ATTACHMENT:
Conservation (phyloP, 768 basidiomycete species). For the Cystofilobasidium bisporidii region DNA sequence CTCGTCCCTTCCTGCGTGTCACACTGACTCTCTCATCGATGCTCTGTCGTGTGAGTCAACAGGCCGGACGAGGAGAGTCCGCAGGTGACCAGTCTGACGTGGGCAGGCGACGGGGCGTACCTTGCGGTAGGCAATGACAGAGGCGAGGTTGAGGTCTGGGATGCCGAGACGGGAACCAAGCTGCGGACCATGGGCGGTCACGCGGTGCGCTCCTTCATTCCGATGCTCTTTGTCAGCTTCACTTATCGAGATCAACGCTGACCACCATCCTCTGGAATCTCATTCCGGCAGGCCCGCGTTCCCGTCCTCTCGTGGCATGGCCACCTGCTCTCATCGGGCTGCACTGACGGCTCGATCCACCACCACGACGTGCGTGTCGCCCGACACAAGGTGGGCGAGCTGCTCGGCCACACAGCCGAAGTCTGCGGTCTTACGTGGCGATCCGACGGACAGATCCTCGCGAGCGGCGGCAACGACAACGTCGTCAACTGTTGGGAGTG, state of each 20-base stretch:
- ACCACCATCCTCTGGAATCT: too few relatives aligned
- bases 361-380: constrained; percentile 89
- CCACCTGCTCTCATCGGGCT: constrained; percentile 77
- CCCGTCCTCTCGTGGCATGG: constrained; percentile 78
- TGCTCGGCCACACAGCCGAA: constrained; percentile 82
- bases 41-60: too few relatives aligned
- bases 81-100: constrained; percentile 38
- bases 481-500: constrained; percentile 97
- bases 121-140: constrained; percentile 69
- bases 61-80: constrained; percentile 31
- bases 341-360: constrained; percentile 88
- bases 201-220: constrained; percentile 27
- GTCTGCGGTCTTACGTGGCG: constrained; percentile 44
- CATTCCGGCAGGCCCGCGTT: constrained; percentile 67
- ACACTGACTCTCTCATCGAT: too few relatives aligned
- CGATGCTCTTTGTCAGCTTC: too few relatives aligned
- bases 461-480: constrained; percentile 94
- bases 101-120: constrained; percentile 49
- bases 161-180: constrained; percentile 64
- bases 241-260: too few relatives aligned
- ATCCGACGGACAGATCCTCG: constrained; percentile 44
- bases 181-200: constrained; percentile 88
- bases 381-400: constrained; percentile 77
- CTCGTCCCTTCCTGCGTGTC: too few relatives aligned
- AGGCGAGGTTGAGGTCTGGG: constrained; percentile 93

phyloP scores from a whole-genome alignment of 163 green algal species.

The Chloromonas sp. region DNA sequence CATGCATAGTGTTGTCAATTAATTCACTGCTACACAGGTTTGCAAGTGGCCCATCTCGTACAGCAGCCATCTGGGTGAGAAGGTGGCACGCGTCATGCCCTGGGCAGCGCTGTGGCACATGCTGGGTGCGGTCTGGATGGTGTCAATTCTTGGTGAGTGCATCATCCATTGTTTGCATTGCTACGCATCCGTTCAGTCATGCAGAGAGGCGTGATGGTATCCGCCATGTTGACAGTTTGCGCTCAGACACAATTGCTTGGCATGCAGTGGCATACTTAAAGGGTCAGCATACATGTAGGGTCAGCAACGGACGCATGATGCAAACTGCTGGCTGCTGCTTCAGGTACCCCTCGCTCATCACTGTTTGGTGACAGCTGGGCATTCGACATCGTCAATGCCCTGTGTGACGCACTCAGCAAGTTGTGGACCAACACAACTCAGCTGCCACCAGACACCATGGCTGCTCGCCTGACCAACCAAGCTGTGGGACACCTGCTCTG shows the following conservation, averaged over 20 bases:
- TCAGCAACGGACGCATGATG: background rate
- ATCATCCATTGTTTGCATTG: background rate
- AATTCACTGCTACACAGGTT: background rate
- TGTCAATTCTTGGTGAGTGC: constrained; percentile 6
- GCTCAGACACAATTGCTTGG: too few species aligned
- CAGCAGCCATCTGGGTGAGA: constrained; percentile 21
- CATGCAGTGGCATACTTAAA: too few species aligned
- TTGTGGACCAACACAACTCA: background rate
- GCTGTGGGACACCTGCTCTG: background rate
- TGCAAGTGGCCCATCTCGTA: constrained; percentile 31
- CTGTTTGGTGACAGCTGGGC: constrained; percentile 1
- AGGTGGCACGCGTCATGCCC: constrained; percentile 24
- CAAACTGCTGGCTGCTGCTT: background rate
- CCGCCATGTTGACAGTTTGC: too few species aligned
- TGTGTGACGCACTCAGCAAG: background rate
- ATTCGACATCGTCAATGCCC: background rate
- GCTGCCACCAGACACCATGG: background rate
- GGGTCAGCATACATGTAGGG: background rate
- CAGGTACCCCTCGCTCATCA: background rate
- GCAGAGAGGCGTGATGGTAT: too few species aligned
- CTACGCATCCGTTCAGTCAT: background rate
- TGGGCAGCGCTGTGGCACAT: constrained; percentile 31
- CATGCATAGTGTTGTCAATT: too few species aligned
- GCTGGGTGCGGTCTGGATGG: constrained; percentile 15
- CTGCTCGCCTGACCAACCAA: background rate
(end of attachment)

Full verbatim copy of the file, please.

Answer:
Conservation (phyloP, 768 basidiomycete species). For the Cystofilobasidium bisporidii region DNA sequence CTCGTCCCTTCCTGCGTGTCACACTGACTCTCTCATCGATGCTCTGTCGTGTGAGTCAACAGGCCGGACGAGGAGAGTCCGCAGGTGACCAGTCTGACGTGGGCAGGCGACGGGGCGTACCTTGCGGTAGGCAATGACAGAGGCGAGGTTGAGGTCTGGGATGCCGAGACGGGAACCAAGCTGCGGACCATGGGCGGTCACGCGGTGCGCTCCTTCATTCCGATGCTCTTTGTCAGCTTCACTTATCGAGATCAACGCTGACCACCATCCTCTGGAATCTCATTCCGGCAGGCCCGCGTTCCCGTCCTCTCGTGGCATGGCCACCTGCTCTCATCGGGCTGCACTGACGGCTCGATCCACCACCACGACGTGCGTGTCGCCCGACACAAGGTGGGCGAGCTGCTCGGCCACACAGCCGAAGTCTGCGGTCTTACGTGGCGATCCGACGGACAGATCCTCGCGAGCGGCGGCAACGACAACGTCGTCAACTGTTGGGAGTG, state of each 20-base stretch:
- ACCACCATCCTCTGGAATCT: too few relatives aligned
- bases 361-380: constrained; percentile 89
- CCACCTGCTCTCATCGGGCT: constrained; percentile 77
- CCCGTCCTCTCGTGGCATGG: constrained; percentile 78
- TGCTCGGCCACACAGCCGAA: constrained; percentile 82
- bases 41-60: too few relatives aligned
- bases 81-100: constrained; percentile 38
- bases 481-500: constrained; percentile 97
- bases 121-140: constrained; percentile 69
- bases 61-80: constrained; percentile 31
- bases 341-360: constrained; percentile 88
- bases 201-220: constrained; percentile 27
- GTCTGCGGTCTTACGTGGCG: constrained; percentile 44
- CATTCCGGCAGGCCCGCGTT: constrained; percentile 67
- ACACTGACTCTCTCATCGAT: too few relatives aligned
- CGATGCTCTTTGTCAGCTTC: too few relatives aligned
- bases 461-480: constrained; percentile 94
- bases 101-120: constrained; percentile 49
- bases 161-180: constrained; percentile 64
- bases 241-260: too few relatives aligned
- ATCCGACGGACAGATCCTCG: constrained; percentile 44
- bases 181-200: constrained; percentile 88
- bases 381-400: constrained; percentile 77
- CTCGTCCCTTCCTGCGTGTC: too few relatives aligned
- AGGCGAGGTTGAGGTCTGGG: constrained; percentile 93

phyloP scores from a whole-genome alignment of 163 green algal species.

The Chloromonas sp. region DNA sequence CATGCATAGTGTTGTCAATTAATTCACTGCTACACAGGTTTGCAAGTGGCCCATCTCGTACAGCAGCCATCTGGGTGAGAAGGTGGCACGCGTCATGCCCTGGGCAGCGCTGTGGCACATGCTGGGTGCGGTCTGGATGGTGTCAATTCTTGGTGAGTGCATCATCCATTGTTTGCATTGCTACGCATCCGTTCAGTCATGCAGAGAGGCGTGATGGTATCCGCCATGTTGACAGTTTGCGCTCAGACACAATTGCTTGGCATGCAGTGGCATACTTAAAGGGTCAGCATACATGTAGGGTCAGCAACGGACGCATGATGCAAACTGCTGGCTGCTGCTTCAGGTACCCCTCGCTCATCACTGTTTGGTGACAGCTGGGCATTCGACATCGTCAATGCCCTGTGTGACGCACTCAGCAAGTTGTGGACCAACACAACTCAGCTGCCACCAGACACCATGGCTGCTCGCCTGACCAACCAAGCTGTGGGACACCTGCTCTG shows the following conservation, averaged over 20 bases:
- TCAGCAACGGACGCATGATG: background rate
- ATCATCCATTGTTTGCATTG: background rate
- AATTCACTGCTACACAGGTT: background rate
- TGTCAATTCTTGGTGAGTGC: constrained; percentile 6
- GCTCAGACACAATTGCTTGG: too few species aligned
- CAGCAGCCATCTGGGTGAGA: constrained; percentile 21
- CATGCAGTGGCATACTTAAA: too few species aligned
- TTGTGGACCAACACAACTCA: background rate
- GCTGTGGGACACCTGCTCTG: background rate
- TGCAAGTGGCCCATCTCGTA: constrained; percentile 31
- CTGTTTGGTGACAGCTGGGC: constrained; percentile 1
- AGGTGGCACGCGTCATGCCC: constrained; percentile 24
- CAAACTGCTGGCTGCTGCTT: background rate
- CCGCCATGTTGACAGTTTGC: too few species aligned
- TGTGTGACGCACTCAGCAAG: background rate
- ATTCGACATCGTCAATGCCC: background rate
- GCTGCCACCAGACACCATGG: background rate
- GGGTCAGCATACATGTAGGG: background rate
- CAGGTACCCCTCGCTCATCA: background rate
- GCAGAGAGGCGTGATGGTAT: too few species aligned
- CTACGCATCCGTTCAGTCAT: background rate
- TGGGCAGCGCTGTGGCACAT: constrained; percentile 31
- CATGCATAGTGTTGTCAATT: too few species aligned
- GCTGGGTGCGGTCTGGATGG: constrained; percentile 15
- CTGCTCGCCTGACCAACCAA: background rate